Fundamentally, while live streaming, you need to take care of several things- ingest, encoding, bandwidth, and delivery for a hassle-free playback experience. Each component works differently, but in unison, to deliver a smooth live streaming experience. Read on to find out how each element is necessary to bring about a seamless live streaming workflow.
Capturing a video in good quality is the first step towards ensuring an effective live streaming workflow. Although it’s always possible for encoders to make up the missing pieces of information in a raw video feed, it’s always great to have a good quality input right at the start to smoothen up the process.
You can achieve a good quality ingest by optimizing the three elements of utmost importance for live streaming- the camera, lighting and audio. The camera need not be high end- all you need is a decent camera and a well-lighted studio and you are good to go. You can also directly live stream using an app like the Muvi Live App that allows you to instantly start streaming from your iOS and Android phones. You just have to turn on the app from your phone and effortlessly broadcast live videos right from your mobile camera and go live in seconds without OBS hassles. For that, all you need is a subscription to Muvi Live Server.
As far as color coding is concerned, you can always change the settings of your camera to get the desired outcome. Finally, the audio is of equal importance and you need to check your microphone time and again and reduce the background noise if you want your users to hear you loud and clear.
For details on lighting, studio requirements, and other tidbits about recording a professional live streaming event from the comfort of your home, refer to Tips & Tricks for Live Streaming to a Remote Audience.
Getting your video feed into your platform of choice will require an encoder. Encoder and transcoder is a must for live streaming. While an encoder (both software or hardware) compresses your video file and converts your raw file into digital format, a transcoder converts the online video files into different resolutions for lower internet speed and screen sizes ensuring compatible streaming of videos without any interruption.
There are two types of encoders: a physical hardware encoder and a software encoder. A hardware encoder is a physical device that captures, compresses, and converts audio-visual data into a format suitable for streaming and/or recording. Streaming hardware encoder appliances vary greatly in their complexity, and they can be tough to use sometimes, and difficult to upgrade. For those who are just starting, hardware encoders are not one of the most affordable options.
Software encoders are programs that can be installed on your system, and they are mostly affordable. It’s suitable for beginners eager to try them out before committing too much money on a streaming setup. Easy to use, you can upgrade them by simply downloading new and improved versions. They require less time to set up, and you can tweak or change most aspects of the codecs to get the bitrate and video quality you desire. You can find more details about the encoding process in our blog Cloud Video Encoding vs On-Premise: Pros, Cons and Beyond.
Muvi Live Server encodes video in the cloud and supports dozens of video formats including MP4, MOV, MKV, FLV, VOB, M4V, AVI, 3GP, WMV, MPG and many more thereby streamlining encoding multi-format & multi-device content and curbing bandwidth consumption while ensuring a superior user experience.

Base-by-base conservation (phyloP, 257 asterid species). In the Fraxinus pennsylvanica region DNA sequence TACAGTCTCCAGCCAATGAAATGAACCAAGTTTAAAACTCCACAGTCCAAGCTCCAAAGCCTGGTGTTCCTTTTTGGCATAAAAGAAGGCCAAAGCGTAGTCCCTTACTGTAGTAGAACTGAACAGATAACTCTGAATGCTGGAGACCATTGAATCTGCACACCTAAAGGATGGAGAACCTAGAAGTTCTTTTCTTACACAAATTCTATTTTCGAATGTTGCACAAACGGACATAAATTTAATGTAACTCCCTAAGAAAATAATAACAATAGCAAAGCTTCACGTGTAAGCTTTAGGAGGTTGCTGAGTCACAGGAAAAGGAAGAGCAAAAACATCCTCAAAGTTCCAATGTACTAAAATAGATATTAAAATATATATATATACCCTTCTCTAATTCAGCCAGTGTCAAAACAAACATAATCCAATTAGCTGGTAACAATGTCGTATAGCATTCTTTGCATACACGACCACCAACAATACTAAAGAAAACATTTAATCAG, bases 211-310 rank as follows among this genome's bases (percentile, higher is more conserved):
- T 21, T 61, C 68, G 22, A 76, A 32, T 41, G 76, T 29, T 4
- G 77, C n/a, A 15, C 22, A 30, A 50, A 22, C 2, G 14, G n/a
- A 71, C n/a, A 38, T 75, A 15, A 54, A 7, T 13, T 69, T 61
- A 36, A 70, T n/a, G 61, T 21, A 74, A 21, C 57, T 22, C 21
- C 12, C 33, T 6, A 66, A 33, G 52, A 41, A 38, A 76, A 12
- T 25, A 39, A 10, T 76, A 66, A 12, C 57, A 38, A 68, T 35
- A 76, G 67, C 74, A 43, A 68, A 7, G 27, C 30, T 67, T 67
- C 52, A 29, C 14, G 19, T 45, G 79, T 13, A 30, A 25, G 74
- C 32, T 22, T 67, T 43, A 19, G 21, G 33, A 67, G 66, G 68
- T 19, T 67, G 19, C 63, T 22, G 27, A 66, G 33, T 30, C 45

The next element in the live streaming workflow is bandwidth optimization. The encoder needs a stable internet connection with a good upload speed so that it can upload data in real-time to your live streaming platform.
Upload speed depends on video file size and bandwidth. For live streaming, the video file size depends on the quality of the content. We recommend an upload speed of 3 Mbps for a 480p video (minimum 600Kbps). If you desire a more refined quality video, you would require more upload speed like 6 Mbps for 720p (minimum 1.75 Mbps). Also, make sure you test the upload speed first- there are plenty of ways to test your download and upload speeds online. One of the most popular ones is speedtest.net.
A live streaming service uses a CDN to publish audio/video faster to users around the globe. What happens is, when a user tries to stream a video from a CDN, the edge server closest to the user attempts to deliver it because it already has the media files cached, or in case it doesn’t, it will send a request to another server that does. In this way, CDNs streamline delivery of content by sending streams from local servers, rather than sending them directly from the origin server each time. Hence, a CDN uses a large network of servers placed all around the globe to distribute content quickly.
Muvi Live Server is multi-CDN enabled which makes audio/video delivery with low latency possible even if one CDN fails. A multi-CDN strategy lets each CDN vendor handle what it does best, and gives the best service to broadcasters and the viewing public.
How can Muvi Live Server Help?
If you are looking for a stable and secure live streaming server that can scale, choose Muvi Live Server. Muvi Live Server lets you stream high-quality live video with 10 seconds latency or less. With adaptive multi-bitrate streaming, your users unlock a lag-free viewing experience that is auto-scalable during peak periods. Not only that, but Muvi Live Server also provides instant scalability when demand spikes unexpectedly. Its platform-agnostic nature helps deliver video on any device with support for a wide range of standard video streaming protocols.
Interested in checking out Muvi Live Server? Try our 14-Day Free Trial!